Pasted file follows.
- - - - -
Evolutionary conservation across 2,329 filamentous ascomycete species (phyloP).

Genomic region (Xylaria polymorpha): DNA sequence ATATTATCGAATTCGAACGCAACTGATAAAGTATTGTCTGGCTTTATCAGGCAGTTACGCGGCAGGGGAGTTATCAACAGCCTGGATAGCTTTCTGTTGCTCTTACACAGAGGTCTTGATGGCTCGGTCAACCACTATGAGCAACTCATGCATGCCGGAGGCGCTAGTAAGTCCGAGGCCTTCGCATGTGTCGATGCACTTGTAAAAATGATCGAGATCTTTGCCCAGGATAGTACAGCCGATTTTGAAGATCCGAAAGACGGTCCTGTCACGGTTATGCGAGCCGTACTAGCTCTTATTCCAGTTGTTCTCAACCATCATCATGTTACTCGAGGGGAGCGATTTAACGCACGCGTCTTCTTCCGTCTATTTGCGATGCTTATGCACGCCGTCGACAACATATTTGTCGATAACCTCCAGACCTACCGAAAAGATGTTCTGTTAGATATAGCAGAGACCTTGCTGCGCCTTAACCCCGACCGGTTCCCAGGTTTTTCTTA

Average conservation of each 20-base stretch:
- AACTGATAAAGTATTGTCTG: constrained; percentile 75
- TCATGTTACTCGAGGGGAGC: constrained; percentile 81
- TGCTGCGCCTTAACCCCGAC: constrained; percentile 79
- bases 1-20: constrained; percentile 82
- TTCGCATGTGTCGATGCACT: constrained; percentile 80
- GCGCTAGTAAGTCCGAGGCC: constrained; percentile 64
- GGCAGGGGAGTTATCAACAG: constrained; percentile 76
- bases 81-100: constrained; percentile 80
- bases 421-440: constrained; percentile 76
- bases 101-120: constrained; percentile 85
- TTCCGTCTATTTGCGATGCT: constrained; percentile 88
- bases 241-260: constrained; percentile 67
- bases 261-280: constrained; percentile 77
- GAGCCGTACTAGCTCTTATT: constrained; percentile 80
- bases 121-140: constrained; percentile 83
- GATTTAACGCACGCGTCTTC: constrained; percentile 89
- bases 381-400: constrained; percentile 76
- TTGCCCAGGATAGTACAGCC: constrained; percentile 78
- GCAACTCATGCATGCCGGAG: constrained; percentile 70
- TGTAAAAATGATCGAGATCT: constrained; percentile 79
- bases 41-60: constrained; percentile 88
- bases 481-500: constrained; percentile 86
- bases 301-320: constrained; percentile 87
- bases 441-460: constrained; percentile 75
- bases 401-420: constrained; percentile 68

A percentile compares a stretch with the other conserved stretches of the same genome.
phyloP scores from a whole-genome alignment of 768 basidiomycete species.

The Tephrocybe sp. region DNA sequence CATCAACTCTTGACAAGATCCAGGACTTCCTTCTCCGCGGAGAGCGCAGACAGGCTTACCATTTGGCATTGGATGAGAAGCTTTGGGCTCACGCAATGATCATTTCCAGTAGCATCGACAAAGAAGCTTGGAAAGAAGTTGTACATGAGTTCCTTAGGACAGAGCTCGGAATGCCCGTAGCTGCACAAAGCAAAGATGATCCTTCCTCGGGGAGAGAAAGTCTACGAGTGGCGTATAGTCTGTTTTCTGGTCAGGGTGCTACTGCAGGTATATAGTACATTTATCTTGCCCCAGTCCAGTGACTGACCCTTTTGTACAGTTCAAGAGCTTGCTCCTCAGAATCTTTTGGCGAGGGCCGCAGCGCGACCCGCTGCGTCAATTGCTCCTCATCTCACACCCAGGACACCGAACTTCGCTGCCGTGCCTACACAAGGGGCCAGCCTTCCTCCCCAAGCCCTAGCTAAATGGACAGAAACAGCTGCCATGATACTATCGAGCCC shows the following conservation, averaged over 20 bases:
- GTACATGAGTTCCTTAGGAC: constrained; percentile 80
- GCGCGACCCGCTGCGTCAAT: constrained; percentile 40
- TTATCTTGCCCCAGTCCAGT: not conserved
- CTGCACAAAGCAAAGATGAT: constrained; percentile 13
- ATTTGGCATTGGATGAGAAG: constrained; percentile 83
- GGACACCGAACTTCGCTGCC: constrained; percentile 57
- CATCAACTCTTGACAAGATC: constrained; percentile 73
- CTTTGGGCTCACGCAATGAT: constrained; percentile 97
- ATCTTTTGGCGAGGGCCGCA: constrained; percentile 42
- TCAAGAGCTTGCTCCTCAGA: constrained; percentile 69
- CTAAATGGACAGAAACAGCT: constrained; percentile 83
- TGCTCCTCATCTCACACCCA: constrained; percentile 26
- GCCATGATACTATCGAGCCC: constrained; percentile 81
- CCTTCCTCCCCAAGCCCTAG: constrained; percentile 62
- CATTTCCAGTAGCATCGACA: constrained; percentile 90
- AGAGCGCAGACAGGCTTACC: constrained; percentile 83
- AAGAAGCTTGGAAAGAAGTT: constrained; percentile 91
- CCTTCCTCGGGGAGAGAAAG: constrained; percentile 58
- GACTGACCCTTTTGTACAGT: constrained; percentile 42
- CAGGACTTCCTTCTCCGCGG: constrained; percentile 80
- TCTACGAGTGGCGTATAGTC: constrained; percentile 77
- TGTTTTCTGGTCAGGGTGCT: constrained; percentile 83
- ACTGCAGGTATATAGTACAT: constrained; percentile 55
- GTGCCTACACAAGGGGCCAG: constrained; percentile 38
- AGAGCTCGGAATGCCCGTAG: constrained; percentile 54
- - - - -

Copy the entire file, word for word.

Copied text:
Evolutionary conservation across 2,329 filamentous ascomycete species (phyloP).

Genomic region (Xylaria polymorpha): DNA sequence ATATTATCGAATTCGAACGCAACTGATAAAGTATTGTCTGGCTTTATCAGGCAGTTACGCGGCAGGGGAGTTATCAACAGCCTGGATAGCTTTCTGTTGCTCTTACACAGAGGTCTTGATGGCTCGGTCAACCACTATGAGCAACTCATGCATGCCGGAGGCGCTAGTAAGTCCGAGGCCTTCGCATGTGTCGATGCACTTGTAAAAATGATCGAGATCTTTGCCCAGGATAGTACAGCCGATTTTGAAGATCCGAAAGACGGTCCTGTCACGGTTATGCGAGCCGTACTAGCTCTTATTCCAGTTGTTCTCAACCATCATCATGTTACTCGAGGGGAGCGATTTAACGCACGCGTCTTCTTCCGTCTATTTGCGATGCTTATGCACGCCGTCGACAACATATTTGTCGATAACCTCCAGACCTACCGAAAAGATGTTCTGTTAGATATAGCAGAGACCTTGCTGCGCCTTAACCCCGACCGGTTCCCAGGTTTTTCTTA

Average conservation of each 20-base stretch:
- AACTGATAAAGTATTGTCTG: constrained; percentile 75
- TCATGTTACTCGAGGGGAGC: constrained; percentile 81
- TGCTGCGCCTTAACCCCGAC: constrained; percentile 79
- bases 1-20: constrained; percentile 82
- TTCGCATGTGTCGATGCACT: constrained; percentile 80
- GCGCTAGTAAGTCCGAGGCC: constrained; percentile 64
- GGCAGGGGAGTTATCAACAG: constrained; percentile 76
- bases 81-100: constrained; percentile 80
- bases 421-440: constrained; percentile 76
- bases 101-120: constrained; percentile 85
- TTCCGTCTATTTGCGATGCT: constrained; percentile 88
- bases 241-260: constrained; percentile 67
- bases 261-280: constrained; percentile 77
- GAGCCGTACTAGCTCTTATT: constrained; percentile 80
- bases 121-140: constrained; percentile 83
- GATTTAACGCACGCGTCTTC: constrained; percentile 89
- bases 381-400: constrained; percentile 76
- TTGCCCAGGATAGTACAGCC: constrained; percentile 78
- GCAACTCATGCATGCCGGAG: constrained; percentile 70
- TGTAAAAATGATCGAGATCT: constrained; percentile 79
- bases 41-60: constrained; percentile 88
- bases 481-500: constrained; percentile 86
- bases 301-320: constrained; percentile 87
- bases 441-460: constrained; percentile 75
- bases 401-420: constrained; percentile 68

A percentile compares a stretch with the other conserved stretches of the same genome.
phyloP scores from a whole-genome alignment of 768 basidiomycete species.

The Tephrocybe sp. region DNA sequence CATCAACTCTTGACAAGATCCAGGACTTCCTTCTCCGCGGAGAGCGCAGACAGGCTTACCATTTGGCATTGGATGAGAAGCTTTGGGCTCACGCAATGATCATTTCCAGTAGCATCGACAAAGAAGCTTGGAAAGAAGTTGTACATGAGTTCCTTAGGACAGAGCTCGGAATGCCCGTAGCTGCACAAAGCAAAGATGATCCTTCCTCGGGGAGAGAAAGTCTACGAGTGGCGTATAGTCTGTTTTCTGGTCAGGGTGCTACTGCAGGTATATAGTACATTTATCTTGCCCCAGTCCAGTGACTGACCCTTTTGTACAGTTCAAGAGCTTGCTCCTCAGAATCTTTTGGCGAGGGCCGCAGCGCGACCCGCTGCGTCAATTGCTCCTCATCTCACACCCAGGACACCGAACTTCGCTGCCGTGCCTACACAAGGGGCCAGCCTTCCTCCCCAAGCCCTAGCTAAATGGACAGAAACAGCTGCCATGATACTATCGAGCCC shows the following conservation, averaged over 20 bases:
- GTACATGAGTTCCTTAGGAC: constrained; percentile 80
- GCGCGACCCGCTGCGTCAAT: constrained; percentile 40
- TTATCTTGCCCCAGTCCAGT: not conserved
- CTGCACAAAGCAAAGATGAT: constrained; percentile 13
- ATTTGGCATTGGATGAGAAG: constrained; percentile 83
- GGACACCGAACTTCGCTGCC: constrained; percentile 57
- CATCAACTCTTGACAAGATC: constrained; percentile 73
- CTTTGGGCTCACGCAATGAT: constrained; percentile 97
- ATCTTTTGGCGAGGGCCGCA: constrained; percentile 42
- TCAAGAGCTTGCTCCTCAGA: constrained; percentile 69
- CTAAATGGACAGAAACAGCT: constrained; percentile 83
- TGCTCCTCATCTCACACCCA: constrained; percentile 26
- GCCATGATACTATCGAGCCC: constrained; percentile 81
- CCTTCCTCCCCAAGCCCTAG: constrained; percentile 62
- CATTTCCAGTAGCATCGACA: constrained; percentile 90
- AGAGCGCAGACAGGCTTACC: constrained; percentile 83
- AAGAAGCTTGGAAAGAAGTT: constrained; percentile 91
- CCTTCCTCGGGGAGAGAAAG: constrained; percentile 58
- GACTGACCCTTTTGTACAGT: constrained; percentile 42
- CAGGACTTCCTTCTCCGCGG: constrained; percentile 80
- TCTACGAGTGGCGTATAGTC: constrained; percentile 77
- TGTTTTCTGGTCAGGGTGCT: constrained; percentile 83
- ACTGCAGGTATATAGTACAT: constrained; percentile 55
- GTGCCTACACAAGGGGCCAG: constrained; percentile 38
- AGAGCTCGGAATGCCCGTAG: constrained; percentile 54